fragile framework, of the wonderful engines with their short lives, and
of the skilled battalions of workers in factories. The Germans had to
bring more planes from another front in order to restore the balance.
The Allies foreseeing this brought still more themselves, till the
numbers were so immense that when a battle between a score of planes on
either side took place no one dared venture the opinion that the limit
had been reached--not while there was so much room in the air and
volunteers for the aviation corps were so plentiful.




XXIII

A PATENT CURTAIN OF FIRE

   Thiepval again--Director of tactics of an army corps--Graduates of
   Staff Colleges--Army jargon--An army director's office--"Hope you
   will see a good show"--"This road is shelled; closed to vehicles"--A
   perfect summer afternoon--The view across No Man's Land--Nests of
   burrowers more cunning than any rodents--men--Tranquil preliminaries
   to an attack--The patent curtain of fire--Registering by practice
   shots--Running as men will run only from death--The tall officer who
   collapsed--"The shower of death."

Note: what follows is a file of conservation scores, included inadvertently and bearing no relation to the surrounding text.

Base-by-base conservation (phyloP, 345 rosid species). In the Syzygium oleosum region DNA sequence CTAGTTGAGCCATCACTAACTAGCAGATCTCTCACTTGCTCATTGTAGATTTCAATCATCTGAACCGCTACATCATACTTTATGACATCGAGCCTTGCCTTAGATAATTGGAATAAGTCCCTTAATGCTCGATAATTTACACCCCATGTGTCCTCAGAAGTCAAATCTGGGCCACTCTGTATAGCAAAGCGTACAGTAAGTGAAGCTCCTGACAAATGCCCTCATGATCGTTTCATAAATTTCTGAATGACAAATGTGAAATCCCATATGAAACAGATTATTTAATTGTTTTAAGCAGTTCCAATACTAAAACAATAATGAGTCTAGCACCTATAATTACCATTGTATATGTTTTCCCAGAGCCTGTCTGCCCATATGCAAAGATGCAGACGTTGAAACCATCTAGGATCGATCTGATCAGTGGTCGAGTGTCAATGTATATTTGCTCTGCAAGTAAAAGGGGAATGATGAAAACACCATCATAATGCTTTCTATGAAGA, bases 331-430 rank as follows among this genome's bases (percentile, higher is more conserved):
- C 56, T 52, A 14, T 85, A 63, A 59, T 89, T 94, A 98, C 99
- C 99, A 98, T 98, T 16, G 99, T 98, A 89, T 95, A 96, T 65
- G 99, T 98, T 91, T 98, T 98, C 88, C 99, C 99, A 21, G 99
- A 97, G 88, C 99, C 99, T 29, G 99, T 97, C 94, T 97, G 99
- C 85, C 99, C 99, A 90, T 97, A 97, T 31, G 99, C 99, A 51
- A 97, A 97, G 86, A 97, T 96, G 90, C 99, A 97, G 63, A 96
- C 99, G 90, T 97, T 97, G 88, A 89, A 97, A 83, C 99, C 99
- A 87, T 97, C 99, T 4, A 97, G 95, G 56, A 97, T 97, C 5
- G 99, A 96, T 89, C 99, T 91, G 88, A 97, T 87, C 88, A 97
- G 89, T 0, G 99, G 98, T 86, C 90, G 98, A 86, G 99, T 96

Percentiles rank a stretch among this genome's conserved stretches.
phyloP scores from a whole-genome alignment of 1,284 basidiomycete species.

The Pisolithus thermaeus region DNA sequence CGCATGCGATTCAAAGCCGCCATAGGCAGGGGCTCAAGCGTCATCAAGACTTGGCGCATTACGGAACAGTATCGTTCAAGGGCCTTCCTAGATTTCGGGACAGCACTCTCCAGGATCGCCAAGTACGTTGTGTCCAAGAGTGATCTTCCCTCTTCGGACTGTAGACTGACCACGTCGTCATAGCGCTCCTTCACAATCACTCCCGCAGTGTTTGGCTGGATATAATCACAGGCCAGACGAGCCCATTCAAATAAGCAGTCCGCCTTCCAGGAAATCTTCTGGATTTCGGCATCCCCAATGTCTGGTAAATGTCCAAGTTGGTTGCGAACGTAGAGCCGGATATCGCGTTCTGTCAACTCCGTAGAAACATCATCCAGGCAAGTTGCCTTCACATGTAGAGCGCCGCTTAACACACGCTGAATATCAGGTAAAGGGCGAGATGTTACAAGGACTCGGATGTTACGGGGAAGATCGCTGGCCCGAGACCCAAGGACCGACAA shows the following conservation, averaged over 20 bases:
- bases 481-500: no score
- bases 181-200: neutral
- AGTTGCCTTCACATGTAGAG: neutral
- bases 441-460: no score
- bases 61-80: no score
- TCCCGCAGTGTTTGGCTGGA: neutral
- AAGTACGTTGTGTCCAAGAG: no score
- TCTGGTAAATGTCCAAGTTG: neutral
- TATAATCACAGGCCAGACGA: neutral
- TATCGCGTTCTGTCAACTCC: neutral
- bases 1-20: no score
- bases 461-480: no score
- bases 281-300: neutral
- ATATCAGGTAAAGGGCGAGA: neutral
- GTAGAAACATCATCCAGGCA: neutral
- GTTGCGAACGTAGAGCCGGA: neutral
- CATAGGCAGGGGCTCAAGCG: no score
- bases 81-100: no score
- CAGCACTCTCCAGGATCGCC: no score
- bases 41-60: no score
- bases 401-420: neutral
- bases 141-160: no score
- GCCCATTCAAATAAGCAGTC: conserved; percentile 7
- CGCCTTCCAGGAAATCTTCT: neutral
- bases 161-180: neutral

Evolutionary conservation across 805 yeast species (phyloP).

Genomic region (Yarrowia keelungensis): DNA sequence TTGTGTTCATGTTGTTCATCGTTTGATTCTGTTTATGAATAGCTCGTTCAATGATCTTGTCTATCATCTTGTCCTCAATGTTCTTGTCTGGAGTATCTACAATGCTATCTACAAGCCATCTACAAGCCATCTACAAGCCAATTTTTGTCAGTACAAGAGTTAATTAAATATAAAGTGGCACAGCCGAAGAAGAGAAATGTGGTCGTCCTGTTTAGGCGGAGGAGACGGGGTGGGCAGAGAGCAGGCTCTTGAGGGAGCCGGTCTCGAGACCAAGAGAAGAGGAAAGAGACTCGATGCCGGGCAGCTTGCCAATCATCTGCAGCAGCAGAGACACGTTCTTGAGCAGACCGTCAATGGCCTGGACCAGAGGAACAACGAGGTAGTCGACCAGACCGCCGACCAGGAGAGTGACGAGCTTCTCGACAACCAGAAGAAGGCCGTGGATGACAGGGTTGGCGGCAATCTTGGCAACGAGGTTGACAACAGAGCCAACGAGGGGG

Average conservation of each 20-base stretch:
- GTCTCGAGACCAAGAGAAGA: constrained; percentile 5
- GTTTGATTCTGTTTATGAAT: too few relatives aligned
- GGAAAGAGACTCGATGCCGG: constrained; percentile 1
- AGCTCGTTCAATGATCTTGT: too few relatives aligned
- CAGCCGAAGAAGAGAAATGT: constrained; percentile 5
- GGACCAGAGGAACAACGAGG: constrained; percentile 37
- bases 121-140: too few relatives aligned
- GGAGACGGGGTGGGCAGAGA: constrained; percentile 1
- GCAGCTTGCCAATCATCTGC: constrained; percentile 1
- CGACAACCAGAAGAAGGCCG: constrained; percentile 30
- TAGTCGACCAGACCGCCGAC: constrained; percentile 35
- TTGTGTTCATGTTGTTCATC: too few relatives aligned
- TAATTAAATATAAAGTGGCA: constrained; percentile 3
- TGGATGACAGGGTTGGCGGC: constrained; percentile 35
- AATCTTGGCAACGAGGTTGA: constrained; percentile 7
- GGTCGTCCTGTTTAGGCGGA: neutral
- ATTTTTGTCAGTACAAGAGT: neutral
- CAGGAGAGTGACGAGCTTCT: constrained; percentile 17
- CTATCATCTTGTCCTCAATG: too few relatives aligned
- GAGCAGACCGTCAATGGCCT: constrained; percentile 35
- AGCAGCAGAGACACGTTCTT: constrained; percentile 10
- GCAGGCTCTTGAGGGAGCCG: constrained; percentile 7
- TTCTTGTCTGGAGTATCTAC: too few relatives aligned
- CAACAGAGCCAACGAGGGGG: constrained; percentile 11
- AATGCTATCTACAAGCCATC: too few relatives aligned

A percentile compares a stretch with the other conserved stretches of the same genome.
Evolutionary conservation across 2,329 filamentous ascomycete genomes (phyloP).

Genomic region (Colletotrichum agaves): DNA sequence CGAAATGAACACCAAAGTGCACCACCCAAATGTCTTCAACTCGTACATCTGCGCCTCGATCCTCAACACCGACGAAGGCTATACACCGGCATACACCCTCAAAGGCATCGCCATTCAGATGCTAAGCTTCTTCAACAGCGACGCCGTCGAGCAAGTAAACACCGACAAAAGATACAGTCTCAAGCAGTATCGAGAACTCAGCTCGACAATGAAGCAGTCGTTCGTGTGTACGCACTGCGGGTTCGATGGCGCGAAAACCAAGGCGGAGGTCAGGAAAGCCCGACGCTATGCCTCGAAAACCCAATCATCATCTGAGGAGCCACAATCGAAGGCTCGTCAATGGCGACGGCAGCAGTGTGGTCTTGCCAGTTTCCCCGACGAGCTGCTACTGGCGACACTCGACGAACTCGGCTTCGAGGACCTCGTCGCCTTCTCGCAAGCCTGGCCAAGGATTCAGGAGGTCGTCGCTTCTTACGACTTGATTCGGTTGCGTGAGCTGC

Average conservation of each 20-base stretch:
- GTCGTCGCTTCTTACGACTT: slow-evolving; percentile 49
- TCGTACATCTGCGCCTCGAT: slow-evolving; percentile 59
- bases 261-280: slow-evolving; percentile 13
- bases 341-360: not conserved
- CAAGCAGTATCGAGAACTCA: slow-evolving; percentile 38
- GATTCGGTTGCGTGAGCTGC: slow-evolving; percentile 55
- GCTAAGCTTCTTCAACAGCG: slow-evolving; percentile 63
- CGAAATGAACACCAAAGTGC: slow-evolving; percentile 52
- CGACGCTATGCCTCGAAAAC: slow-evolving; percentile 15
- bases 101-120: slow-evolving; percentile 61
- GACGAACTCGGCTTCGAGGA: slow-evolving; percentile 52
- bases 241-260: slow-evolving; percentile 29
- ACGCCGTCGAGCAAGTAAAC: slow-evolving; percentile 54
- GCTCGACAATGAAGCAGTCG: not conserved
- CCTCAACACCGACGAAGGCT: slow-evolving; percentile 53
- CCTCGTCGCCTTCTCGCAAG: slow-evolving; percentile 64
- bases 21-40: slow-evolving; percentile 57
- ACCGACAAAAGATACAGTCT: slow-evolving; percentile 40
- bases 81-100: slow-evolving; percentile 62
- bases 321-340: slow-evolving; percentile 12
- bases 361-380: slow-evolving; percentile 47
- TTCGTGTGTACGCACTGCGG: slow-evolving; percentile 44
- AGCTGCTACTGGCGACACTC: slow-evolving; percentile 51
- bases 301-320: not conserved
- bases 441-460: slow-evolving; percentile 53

"We had a good show day before yesterday," said Brigadier-General Philip
Howell, when I went to call on him one day. "Sorry you were not here.
You could have seen it excellently."

The corps of which he was general staff officer had taken a section of
first-line trench at Thiepval with more prisoners than casualties, which
is the kind of news they like to hear at General Headquarters. Thiepval
was always in the background of the army's mind, the symbol of rankling
memory which irritated British stubbornness and consoled the enemy for
his defeat of July 15th and his gradual loss of the Ridge. The Germans,
on the defensive, considered that the failure to take Thiepval at the
beginning of the Somme battle proved its impregnability; the British,
on the offensive, considered no place impregnable.